﻿ Heat Generation Effects on MHD Natural Convection Flow along a Vertical Wavy Surface with Variable Thermal Conductivity

American Journal of Computational Mathematics
Vol.2 No.1(2012), Article ID:17962,9 pages DOI:10.4236/ajcm.2012.21005

Heat Generation Effects on MHD Natural Convection Flow along a Vertical Wavy Surface with Variable Thermal Conductivity

Md. Abdul Alim1, Md. Rezaul Karim2, Md. Miraj Akand3

2Department of Mathematics, Jagannath University, Dhaka, Bangladesh

3Department of Mathematics, Dhaka Commerce College, Dhaka, Bangladesh

Email: {a0alim, mirajaknd}@gmail.com, rrezaul@yahoo.com

Received December 30, 2011; revised January 20, 2012; accepted January 30, 2012

Keywords: Natural Convection; Magnetohydrodynamics; Heat Transfer; Wavy Surface; Temperature Dependent Thermal Conductivity; Heat Generation

ABSTRACT

The heat generation effects on magnetohydrodynamic(MHD) natural convection flow along a vertical wavy surface with variable thermal conductivity have been investigated. The governing boundary layer equations are first transformed into a non-dimensional form using suitable set of dimensionless variables. The resulting nonlinear system of partial differential equations are mapped into the domain of a vertical flat plate and then solved numerically employing the implicit finite difference method, known as Keller-box scheme. The numerical results of the surface shear stress in terms of skin friction coefficient and the rate of heat transfer in terms of local Nusselt number, the stream lines as well as the isotherms are shown graphically for a selection of parameters set consisting of thermal conductivity variation parameter, heat generation parameter Q, magnetic parameter M and Prandtl number Pr. Comparison of numerical results of present work with other published data has been shown in table.

1. Introduction

The effects of heat generation on magnetohydrodynamic (MHD) free convection boundary layer on various geometrical shapes such as vertical flat plate, cylinder, sphere, vertical wavy surface etc, have been studied by many investigators and it has been a very popular research topic for many years. The natural convection heat transfer from an isothermal vertical wavy surface was first studied by Yao  and using an extended Prantdl’s transposition theorem and a finite-difference scheme. He proposed a simple transformation to study the natural convection heat transfer from isothermal vertical wavy surfaces, such as sinusoidal surface. Moulic and Yao  also investigated mixed convection heat transfer along a vertical wavy surface. Alam et al.  have also studied the problem of free convection from a wavy vertical surface in presence of a transverse magnetic field. Combined effects of thermal and mass diffusion on the natural convection flow of a viscous incompressible fluid along a vertical wavy surface have been investigated by Hossain and Rees . Wang and Chen  investigated transient force and free convection along a vertical wavy surface in micropolar fluid. Kabir et al.  have studied the problem of natural convection of fluid with temperature dependent viscosity along a heated vertical wavy surface. Natural and mixed convection heat and mass transfer along a vertical wavy surface have been investigated by Jang et al.  and Jang and Yan . Molla et al.  have studied natural convection flow along a vertical wavy surface with uniform surface temperature in presence of heat generation/absorption. Tashtoush and Al-Odat  investigated magnetic field effect on heat and fluid flow over a wavy surface with a variable heat flux. Yao  studied natural convection along a vertical complex wavy surface. Very recently, Miraj et al.  studied conjugate effects of radiation and joule heating on magnetohydrodynamic free convection flow along a sphere with heat generation. Patel and Timol  studied magnetohydrodynamic orthogonal stagnation point flow of a power-law fluid toward a stretching surface. Parveen and Alim  investigated Joule heating effect on magnetohydrodynamic natural convection flow along a vertical wavy surface with viscosity dependent on temperature. The thermal conductivity of the fluid had been assumed to be constant in all the above studies. However, it is known that this physical property may be change significantly with temperature. For a liquid, it has been found that the thermal conductivity varies with temperature in an approximately linear manner in the range from 0 to 4000 F by Kays . Hossain et al.  investigated the natural convection flow past a permeable wedge for the fluid having temperature dependent viscosity and thermal conductivity. The governing partial differential equations are reduced to locally non-similar partial differential forms by adopting some appropriate transformations. The transformed boundary layer equations are solved numerically using implicit finite difference scheme together with Keller box technique  and later by Cebeci and Bradshaw  along with Newton’s linearization approximation. Numerical results have been obtained in terms of local skin friction, rate of heat transfer for a selection of relevant physical parameters are shown graphically.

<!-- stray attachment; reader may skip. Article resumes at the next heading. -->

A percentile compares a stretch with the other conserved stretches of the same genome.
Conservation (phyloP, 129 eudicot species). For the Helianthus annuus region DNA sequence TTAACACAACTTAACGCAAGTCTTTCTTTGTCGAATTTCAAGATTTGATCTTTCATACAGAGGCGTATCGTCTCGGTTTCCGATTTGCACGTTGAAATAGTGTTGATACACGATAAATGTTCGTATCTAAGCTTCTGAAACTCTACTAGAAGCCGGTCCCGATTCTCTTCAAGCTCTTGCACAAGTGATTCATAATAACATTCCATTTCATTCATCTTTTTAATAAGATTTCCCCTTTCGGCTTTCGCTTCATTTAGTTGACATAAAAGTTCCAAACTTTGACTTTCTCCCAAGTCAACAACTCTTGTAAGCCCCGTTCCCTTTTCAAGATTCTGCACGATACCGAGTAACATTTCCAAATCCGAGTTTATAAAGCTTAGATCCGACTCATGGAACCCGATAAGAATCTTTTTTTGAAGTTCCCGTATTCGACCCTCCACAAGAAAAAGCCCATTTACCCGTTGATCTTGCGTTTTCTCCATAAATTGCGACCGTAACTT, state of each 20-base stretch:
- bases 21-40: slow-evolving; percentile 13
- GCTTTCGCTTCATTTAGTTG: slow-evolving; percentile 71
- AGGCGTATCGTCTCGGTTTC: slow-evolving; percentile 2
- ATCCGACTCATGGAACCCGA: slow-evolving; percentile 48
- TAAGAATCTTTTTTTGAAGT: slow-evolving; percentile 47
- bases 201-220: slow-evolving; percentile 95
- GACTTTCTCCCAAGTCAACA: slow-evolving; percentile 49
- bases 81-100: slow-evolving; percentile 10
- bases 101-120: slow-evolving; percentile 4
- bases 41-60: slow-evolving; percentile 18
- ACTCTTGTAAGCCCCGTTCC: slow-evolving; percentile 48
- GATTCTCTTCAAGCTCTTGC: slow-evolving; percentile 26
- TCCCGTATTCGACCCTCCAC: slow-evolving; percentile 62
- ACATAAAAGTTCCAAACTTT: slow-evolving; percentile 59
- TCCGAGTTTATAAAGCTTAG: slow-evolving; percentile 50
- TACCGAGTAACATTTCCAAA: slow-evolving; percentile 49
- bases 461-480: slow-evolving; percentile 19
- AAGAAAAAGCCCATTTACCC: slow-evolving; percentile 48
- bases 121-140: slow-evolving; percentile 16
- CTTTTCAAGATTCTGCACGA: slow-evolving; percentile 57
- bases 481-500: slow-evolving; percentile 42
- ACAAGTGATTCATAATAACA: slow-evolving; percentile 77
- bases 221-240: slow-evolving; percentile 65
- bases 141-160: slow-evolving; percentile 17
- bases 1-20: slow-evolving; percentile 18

2. Formulation of the Problem

It is assumed that the surface temperature of the vertical wavy surface Tw is uniform, where Tw > T¥. The boundary layer analysis outlined below allows being arbitrary, but our detailed numerical work assumed that the surface exhibits sinusoidal deformations. The wavy surface may be described by (1)

where L is the characteristic length associated with the wavy surface.

The geometry of the wavy surface and the two-dimensional coordinate system are shown in Figure 1.

The conservation equations for the flow characterized with steady, laminar and two-dimensional boundary layer; under the usual Boussinesq approximation, the continuity, momentum and energy equations can be written as: Figure 1. Physical model and coordinate system. (2) (3) (4) (5)